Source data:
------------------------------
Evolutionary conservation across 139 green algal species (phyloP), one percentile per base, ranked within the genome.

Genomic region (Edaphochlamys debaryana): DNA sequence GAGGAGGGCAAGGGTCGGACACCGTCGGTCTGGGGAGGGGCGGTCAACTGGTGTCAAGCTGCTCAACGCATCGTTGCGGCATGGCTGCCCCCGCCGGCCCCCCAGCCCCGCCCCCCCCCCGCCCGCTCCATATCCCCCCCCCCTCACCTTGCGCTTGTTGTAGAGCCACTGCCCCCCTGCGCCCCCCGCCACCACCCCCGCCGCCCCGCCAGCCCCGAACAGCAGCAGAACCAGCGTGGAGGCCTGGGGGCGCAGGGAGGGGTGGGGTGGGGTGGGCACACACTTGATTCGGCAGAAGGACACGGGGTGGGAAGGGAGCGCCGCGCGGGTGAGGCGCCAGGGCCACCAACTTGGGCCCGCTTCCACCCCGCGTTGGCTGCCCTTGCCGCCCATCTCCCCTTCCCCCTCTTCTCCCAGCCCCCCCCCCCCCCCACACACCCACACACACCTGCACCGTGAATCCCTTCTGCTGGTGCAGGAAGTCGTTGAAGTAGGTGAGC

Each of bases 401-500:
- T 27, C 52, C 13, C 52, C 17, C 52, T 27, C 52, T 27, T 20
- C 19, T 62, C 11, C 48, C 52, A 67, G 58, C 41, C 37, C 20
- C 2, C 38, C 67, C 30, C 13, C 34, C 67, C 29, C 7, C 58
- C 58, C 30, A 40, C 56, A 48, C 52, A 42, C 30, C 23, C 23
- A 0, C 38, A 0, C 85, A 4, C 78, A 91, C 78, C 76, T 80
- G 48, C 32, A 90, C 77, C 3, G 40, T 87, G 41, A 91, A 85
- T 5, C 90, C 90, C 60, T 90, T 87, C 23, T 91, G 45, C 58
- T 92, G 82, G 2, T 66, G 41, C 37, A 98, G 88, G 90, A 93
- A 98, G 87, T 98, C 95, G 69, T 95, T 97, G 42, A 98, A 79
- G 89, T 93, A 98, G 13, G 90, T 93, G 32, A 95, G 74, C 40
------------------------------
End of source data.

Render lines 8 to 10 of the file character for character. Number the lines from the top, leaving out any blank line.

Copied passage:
- A 0, C 38, A 0, C 85, A 4, C 78, A 91, C 78, C 76, T 80
- G 48, C 32, A 90, C 77, C 3, G 40, T 87, G 41, A 91, A 85
- T 5, C 90, C 90, C 60, T 90, T 87, C 23, T 91, G 45, C 58